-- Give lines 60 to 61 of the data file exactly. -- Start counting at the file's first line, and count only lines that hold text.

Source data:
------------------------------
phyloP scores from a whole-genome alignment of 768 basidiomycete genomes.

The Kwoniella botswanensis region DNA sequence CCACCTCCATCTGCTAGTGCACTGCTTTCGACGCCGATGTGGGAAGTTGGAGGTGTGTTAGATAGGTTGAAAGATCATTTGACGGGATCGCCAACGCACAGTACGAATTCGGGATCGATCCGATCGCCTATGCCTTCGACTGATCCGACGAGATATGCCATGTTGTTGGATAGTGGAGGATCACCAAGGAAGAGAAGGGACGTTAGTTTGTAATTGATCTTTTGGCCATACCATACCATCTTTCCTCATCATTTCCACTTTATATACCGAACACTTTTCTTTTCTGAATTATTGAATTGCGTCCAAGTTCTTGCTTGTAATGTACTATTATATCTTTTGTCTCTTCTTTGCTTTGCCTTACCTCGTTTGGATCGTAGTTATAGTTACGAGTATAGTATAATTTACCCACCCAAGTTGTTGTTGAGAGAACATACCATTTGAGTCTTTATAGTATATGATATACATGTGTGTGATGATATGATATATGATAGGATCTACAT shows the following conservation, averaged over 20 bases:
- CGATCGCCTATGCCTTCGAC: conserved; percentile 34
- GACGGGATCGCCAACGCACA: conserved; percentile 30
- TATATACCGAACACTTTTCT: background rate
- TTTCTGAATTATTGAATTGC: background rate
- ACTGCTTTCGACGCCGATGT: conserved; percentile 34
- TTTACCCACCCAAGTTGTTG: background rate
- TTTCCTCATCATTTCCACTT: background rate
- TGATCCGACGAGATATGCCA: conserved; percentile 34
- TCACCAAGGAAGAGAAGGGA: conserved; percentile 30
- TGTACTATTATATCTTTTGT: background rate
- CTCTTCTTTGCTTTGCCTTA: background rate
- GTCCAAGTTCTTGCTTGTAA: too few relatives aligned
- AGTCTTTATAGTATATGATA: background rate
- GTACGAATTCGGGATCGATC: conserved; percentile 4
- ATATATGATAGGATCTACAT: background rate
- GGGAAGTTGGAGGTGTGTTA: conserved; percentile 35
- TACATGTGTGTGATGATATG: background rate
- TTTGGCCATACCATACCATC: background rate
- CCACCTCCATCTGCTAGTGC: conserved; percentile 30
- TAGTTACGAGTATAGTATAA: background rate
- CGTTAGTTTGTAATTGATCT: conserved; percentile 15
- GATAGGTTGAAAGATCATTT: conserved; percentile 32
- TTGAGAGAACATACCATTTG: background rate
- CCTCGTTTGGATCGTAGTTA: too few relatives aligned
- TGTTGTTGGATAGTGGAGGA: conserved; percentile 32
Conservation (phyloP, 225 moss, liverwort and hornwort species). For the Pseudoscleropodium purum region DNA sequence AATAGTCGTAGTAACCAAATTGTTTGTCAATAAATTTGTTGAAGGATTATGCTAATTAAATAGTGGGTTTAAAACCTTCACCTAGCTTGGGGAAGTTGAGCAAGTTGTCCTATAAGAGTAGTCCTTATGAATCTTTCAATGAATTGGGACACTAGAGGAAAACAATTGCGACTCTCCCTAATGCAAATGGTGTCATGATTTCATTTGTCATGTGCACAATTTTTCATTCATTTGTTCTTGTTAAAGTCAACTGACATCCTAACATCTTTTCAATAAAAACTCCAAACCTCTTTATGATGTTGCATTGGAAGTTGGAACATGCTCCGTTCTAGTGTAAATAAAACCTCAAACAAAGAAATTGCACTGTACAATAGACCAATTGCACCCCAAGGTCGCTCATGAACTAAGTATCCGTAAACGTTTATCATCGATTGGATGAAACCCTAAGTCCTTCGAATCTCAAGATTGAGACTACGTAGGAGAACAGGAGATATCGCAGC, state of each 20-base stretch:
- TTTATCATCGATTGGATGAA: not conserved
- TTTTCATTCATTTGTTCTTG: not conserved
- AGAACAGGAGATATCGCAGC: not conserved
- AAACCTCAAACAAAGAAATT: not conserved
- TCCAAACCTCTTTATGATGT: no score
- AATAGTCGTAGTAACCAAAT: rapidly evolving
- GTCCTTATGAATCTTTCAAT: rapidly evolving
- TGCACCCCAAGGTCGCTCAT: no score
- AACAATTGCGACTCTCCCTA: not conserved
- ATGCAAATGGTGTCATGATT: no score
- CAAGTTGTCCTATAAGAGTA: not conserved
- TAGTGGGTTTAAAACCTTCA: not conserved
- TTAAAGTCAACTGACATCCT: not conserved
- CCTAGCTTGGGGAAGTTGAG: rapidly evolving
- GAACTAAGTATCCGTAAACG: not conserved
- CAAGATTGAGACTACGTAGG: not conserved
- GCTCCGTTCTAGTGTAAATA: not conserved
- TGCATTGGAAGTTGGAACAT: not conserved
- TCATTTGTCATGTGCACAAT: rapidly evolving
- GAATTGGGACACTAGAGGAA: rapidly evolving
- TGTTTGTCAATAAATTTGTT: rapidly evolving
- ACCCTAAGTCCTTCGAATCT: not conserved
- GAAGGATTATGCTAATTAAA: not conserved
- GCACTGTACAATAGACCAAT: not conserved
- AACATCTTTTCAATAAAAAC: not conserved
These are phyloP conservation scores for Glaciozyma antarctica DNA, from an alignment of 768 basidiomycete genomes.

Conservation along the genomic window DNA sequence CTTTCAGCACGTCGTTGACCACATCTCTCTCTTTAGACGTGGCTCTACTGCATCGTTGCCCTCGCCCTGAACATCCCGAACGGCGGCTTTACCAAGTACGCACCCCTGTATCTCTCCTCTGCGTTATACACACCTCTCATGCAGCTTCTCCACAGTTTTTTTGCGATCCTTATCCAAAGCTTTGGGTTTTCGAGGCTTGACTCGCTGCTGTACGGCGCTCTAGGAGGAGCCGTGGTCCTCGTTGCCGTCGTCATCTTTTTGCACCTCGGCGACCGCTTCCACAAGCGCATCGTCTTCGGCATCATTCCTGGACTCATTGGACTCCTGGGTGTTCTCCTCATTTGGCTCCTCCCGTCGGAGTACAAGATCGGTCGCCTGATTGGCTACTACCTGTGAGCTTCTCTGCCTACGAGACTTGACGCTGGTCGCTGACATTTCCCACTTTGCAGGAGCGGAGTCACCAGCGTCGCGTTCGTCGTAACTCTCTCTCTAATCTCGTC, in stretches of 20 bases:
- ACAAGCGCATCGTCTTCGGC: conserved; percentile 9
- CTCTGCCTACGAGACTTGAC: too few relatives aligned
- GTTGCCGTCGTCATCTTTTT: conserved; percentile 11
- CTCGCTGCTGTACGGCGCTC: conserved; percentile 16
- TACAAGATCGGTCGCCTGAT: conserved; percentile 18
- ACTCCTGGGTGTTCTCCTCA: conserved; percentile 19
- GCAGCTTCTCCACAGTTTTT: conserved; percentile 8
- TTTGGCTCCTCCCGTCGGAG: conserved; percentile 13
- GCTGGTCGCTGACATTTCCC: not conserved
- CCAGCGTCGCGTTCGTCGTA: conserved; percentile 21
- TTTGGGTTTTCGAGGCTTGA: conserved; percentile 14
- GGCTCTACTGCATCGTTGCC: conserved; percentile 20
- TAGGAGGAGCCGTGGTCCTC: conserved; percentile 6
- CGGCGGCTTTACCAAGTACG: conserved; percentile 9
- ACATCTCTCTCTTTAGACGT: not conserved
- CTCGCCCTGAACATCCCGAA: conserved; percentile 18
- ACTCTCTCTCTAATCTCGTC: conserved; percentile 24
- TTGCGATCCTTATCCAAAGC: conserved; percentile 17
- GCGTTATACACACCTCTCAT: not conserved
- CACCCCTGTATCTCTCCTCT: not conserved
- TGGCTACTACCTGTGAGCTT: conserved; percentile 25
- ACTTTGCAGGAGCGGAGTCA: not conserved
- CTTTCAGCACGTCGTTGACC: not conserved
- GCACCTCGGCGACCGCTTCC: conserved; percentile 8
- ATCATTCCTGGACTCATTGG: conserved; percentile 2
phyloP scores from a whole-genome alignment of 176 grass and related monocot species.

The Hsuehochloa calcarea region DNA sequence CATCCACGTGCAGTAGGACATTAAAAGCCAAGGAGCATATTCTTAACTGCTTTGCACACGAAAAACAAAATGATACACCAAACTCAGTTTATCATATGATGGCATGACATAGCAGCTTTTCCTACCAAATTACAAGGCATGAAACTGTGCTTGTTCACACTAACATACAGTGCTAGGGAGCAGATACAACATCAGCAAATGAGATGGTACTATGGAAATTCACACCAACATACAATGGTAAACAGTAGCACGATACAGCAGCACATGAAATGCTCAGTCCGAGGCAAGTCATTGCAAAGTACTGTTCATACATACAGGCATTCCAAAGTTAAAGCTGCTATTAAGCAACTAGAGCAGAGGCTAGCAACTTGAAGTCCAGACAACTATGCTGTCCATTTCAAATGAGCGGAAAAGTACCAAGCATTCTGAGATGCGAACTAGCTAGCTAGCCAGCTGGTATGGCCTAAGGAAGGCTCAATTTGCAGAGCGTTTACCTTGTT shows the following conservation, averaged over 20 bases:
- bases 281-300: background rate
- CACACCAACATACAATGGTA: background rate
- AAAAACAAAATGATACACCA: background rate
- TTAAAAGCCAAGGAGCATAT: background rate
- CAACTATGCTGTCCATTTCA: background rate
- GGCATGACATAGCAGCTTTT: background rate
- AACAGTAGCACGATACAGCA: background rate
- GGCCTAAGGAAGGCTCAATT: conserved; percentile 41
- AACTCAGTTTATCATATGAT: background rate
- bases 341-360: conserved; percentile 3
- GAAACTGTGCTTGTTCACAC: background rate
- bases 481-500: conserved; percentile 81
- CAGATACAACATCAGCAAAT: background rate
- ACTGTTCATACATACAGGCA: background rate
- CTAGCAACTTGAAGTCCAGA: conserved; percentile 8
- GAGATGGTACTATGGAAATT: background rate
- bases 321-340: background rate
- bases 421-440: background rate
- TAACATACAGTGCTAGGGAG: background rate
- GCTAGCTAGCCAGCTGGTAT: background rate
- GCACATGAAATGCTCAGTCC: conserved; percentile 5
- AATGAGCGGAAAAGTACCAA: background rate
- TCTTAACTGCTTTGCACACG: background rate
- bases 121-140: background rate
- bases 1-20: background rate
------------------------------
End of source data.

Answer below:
- TACAAGATCGGTCGCCTGAT: conserved; percentile 18
- ACTCCTGGGTGTTCTCCTCA: conserved; percentile 19